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View Full Version : The MaTTe War on Brushes: Photoshop agains to Painter


Onder
12-13-2006, 02:24 PM
"By far the most commonly used tool for matte paintings is Photoshop." says in one of the matte painting article in fxguide.com and it goes on "It towers over all other programs, especially with recent additions to its painterly functions. The second most common - especially for those artists who also do concept art - is Corel Painter, a program that was built on natural brush simulation."

To be honest i am not into another Adobe Photoshop-Corel Painter discussion here, however, when i check Photoshop.Matte.Painting.Tutorial pdf book, i simply noticed another side of designs. As i call, discriminate between "Vulgar Matte" and "Matte Art"..

Of course i agree, in marketing economy, you are runing with time. In this situation, you cant work on thousands and thousands of frames each by each as a painter in any product, while your "dead-line" is smiling to you not so far, you must find easy, cheaper and faster solutions. As the tutorial shows, you simply find 4-5 photos, cut, copy paste to your main composition, give some filters, maybe some retouches.......use a render service to saving time and just kick it away.. This is a necessary ways maybe but what about art ?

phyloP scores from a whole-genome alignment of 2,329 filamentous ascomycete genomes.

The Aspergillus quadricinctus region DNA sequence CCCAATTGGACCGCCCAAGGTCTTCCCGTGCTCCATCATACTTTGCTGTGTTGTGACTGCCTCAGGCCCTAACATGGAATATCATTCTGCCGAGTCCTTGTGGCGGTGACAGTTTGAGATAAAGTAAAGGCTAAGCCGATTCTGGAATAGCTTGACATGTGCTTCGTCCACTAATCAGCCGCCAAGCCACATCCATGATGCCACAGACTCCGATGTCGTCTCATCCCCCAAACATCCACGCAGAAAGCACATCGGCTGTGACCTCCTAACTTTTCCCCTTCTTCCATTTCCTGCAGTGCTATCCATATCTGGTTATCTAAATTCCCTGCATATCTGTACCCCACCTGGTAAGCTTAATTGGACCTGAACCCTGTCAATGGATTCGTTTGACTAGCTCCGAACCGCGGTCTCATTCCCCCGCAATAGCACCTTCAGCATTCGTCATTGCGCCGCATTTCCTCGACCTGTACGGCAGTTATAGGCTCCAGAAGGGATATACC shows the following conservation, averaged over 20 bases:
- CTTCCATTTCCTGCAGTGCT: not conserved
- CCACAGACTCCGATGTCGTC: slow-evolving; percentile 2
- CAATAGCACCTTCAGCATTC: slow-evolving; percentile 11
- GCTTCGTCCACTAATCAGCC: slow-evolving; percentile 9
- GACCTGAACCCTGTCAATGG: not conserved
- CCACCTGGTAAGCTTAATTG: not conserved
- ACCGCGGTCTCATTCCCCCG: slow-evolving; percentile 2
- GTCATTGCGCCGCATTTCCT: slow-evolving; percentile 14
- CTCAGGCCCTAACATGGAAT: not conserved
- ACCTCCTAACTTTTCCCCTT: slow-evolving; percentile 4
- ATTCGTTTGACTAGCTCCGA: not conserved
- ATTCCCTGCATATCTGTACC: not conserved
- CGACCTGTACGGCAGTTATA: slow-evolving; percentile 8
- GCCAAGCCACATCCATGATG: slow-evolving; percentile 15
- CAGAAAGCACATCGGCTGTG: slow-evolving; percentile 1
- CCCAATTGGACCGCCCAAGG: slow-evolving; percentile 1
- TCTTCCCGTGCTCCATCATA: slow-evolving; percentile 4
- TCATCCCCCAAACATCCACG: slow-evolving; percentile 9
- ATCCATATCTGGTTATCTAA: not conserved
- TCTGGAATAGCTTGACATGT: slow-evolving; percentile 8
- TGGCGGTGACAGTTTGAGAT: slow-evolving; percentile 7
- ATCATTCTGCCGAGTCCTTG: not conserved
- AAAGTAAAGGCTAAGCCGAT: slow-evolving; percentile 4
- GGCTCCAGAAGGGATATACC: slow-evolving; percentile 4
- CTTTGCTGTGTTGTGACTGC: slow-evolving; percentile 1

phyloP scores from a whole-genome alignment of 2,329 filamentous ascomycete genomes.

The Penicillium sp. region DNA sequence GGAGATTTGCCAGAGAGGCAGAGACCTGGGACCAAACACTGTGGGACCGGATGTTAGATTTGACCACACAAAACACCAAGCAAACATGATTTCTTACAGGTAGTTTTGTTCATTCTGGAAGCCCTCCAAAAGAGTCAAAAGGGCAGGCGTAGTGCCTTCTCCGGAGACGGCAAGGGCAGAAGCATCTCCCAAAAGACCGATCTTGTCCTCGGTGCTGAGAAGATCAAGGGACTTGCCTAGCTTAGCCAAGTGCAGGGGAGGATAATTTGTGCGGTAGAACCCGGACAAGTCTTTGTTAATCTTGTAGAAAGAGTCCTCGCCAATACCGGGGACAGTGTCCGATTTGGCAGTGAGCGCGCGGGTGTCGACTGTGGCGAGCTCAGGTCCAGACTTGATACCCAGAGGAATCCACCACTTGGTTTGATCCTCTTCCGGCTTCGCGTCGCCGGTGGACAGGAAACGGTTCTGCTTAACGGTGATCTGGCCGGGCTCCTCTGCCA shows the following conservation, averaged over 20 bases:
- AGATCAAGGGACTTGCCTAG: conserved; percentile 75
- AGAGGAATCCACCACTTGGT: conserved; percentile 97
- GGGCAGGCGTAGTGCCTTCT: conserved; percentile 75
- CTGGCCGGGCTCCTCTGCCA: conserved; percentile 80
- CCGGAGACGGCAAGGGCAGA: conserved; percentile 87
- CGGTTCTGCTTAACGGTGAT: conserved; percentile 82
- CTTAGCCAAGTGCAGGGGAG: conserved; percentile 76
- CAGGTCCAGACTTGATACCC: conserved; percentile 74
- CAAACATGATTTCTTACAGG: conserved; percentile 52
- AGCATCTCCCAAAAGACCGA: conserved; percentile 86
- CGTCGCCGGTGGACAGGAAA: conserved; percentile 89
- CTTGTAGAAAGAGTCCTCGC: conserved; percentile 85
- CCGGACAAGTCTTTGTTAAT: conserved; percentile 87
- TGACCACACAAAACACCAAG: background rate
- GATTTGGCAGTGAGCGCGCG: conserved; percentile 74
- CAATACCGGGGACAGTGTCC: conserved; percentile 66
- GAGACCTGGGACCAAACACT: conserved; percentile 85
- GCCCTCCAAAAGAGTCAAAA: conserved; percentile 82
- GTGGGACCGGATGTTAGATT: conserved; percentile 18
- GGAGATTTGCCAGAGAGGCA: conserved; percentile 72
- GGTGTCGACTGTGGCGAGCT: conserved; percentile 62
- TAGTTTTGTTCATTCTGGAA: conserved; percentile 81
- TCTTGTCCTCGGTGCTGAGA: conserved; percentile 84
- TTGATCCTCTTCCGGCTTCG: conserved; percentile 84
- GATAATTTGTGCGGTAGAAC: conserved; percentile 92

As thefxguide.com shows the result "For many Photoshop artists it is hard to imagine using anything else. However, many concept artists and digi-matte painters use Painter. The primary motivation of most Painter artists is to produce a less rigid and more open style of image with much of the natural look that comes from natural media. If Photoshop comes from photo-retouch, Painter comes from drawing original images."

The digi-matte artists who use traditional way, such as, on a naked human body, dress it with their own brushes, drawing a backround then paint, give a dimension with their own way, and try to catch reality as posible as they can without using any cut, copy or paste system, Painter is indispensable.

But as i see in many profiles, someone who knows what is "decupe" and simply read 1-2 tutorials as Photoshop shows, can be a "matte painter" easily ?

No, surely i cant say that... this is not only a personal chooice or different styles.. This is more then that..There is a difference in main idea and i am sure you got it..